Saturday, August 14, 2010

With Arrogance Comes Stupidity

We have been over-run lately with stories of corporate malfeasance. Bank bonuses to the very slimebags who made it necessary to rescue the industry to begin with are actually expected to go up by as much as 15% this year. Everyone’s least-favorite corporation (this week), BP, just got hit with the largest fine in OSHA history—over $50 million—not for their casual disregard for employee welfare on the Deepwater Horizon well where 11 men died, not for the 2005 Texas City refinery explosion that killed 15 and injured nearly 200, but because after the Texas City catastrophe they couldn’t be bothered to improve safety at the plant.

A Mine Safety and Health Administration official has pretty much stated that Massey Energy is once again lying about the causes of the disaster that killed 29 miners in West Virginia. Target and Best Buy have both come under fire for taking advantage of the outrageous Citizens United Supreme Court ruling and sending pots of money to MN Forward, an ostensibly pro-business group that oh-so-curiously seems to support almost exclusively Republicans, and virulently anti-gay ones, at that. Honestly, if I boycotted every company that richly deserves it, I’d have to become a hermit.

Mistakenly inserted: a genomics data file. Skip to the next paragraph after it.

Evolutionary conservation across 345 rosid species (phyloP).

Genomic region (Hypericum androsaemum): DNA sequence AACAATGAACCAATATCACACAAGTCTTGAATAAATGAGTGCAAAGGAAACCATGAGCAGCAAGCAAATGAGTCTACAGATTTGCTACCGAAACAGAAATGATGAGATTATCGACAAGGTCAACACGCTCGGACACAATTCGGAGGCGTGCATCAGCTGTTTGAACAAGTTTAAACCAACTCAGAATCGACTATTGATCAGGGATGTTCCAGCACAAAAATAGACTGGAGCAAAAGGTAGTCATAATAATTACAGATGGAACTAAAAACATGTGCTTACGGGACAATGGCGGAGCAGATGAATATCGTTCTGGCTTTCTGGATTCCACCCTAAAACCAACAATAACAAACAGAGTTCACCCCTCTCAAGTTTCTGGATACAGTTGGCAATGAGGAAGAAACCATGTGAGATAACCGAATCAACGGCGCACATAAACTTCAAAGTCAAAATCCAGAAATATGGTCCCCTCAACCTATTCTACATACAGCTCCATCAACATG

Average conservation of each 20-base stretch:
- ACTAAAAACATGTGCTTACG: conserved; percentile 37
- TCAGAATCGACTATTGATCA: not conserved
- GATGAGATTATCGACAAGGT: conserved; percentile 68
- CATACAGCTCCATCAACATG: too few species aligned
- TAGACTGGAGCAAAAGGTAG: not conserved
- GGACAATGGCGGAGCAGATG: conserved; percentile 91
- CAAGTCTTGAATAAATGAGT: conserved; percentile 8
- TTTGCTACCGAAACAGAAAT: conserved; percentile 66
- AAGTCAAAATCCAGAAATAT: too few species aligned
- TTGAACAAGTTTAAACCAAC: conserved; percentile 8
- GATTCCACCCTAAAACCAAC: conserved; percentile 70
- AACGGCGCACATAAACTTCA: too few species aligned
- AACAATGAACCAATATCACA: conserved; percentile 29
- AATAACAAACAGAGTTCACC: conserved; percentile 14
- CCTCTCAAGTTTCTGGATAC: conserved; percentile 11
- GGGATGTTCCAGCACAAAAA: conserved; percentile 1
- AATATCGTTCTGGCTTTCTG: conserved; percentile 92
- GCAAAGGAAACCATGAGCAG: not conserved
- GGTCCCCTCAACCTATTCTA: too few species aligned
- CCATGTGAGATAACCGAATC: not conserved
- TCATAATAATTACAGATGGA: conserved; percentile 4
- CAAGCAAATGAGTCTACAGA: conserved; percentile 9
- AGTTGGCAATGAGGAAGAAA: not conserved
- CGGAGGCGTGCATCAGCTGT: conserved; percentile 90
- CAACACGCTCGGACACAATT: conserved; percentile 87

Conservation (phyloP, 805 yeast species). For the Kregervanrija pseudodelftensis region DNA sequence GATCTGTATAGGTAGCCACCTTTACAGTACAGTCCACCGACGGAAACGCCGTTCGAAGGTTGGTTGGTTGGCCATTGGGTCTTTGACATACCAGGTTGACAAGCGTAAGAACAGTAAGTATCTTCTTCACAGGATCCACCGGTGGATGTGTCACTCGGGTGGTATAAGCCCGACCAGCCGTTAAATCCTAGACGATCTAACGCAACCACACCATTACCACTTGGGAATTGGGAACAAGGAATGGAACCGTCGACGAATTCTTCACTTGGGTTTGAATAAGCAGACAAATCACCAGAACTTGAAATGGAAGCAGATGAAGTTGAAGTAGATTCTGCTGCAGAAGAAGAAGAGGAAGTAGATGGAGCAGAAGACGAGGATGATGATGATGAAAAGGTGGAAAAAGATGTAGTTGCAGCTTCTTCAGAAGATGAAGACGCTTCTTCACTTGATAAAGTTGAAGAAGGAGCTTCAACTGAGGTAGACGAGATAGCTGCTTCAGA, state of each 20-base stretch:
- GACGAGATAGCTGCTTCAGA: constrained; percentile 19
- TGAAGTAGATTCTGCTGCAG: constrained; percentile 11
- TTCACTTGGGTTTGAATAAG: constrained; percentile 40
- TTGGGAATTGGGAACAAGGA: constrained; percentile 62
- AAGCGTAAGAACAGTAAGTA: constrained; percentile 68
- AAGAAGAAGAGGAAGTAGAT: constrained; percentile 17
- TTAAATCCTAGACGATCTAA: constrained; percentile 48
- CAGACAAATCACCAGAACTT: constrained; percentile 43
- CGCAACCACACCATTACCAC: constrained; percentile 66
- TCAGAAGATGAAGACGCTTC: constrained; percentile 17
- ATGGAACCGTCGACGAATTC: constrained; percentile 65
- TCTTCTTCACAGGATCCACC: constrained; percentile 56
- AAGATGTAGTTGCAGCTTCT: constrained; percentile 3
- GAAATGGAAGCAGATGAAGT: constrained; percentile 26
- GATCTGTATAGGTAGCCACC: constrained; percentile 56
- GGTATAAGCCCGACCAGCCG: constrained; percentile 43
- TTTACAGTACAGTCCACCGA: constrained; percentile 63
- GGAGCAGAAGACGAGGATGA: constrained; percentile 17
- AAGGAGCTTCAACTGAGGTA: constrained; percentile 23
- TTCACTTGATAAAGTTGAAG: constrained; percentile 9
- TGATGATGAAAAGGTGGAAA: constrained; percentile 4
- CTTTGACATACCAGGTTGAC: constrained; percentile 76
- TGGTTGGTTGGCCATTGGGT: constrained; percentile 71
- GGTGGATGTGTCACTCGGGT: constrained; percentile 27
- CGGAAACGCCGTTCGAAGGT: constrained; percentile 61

What all these stories have in common is the signature legacy of a generation of Reaganomics and the wrong kind of libertarianism: arrogance. BP and Massey don’t care about safety because even if they have to pay the occasional fine, it’s still—in their judgment—cost-effective to cut corners. BP made $14 billion in 2009; the huge—to us—fine imposed by OSHA works out to less than a fortnight’s profits: not income, profits. Target may think its pious proclamations or support for gay rights will immunize them against a boycott, but it’s more likely that they believe, probably correctly, that consumers really have no options: where are they going to take their business, Wal-Mart?

Besides, they’re all worth gazillions. Massey Energy, far and away the smallest of the corporations mentioned by name here, had a stockholder equity of over a billion dollars in 2009. And rich people just think differently than the rest of us: they think they’re entitled, they’re actually less likely to be generous, and they are often proud of what the rest of us would call character flaws (wonderful parody of this phenomenon here).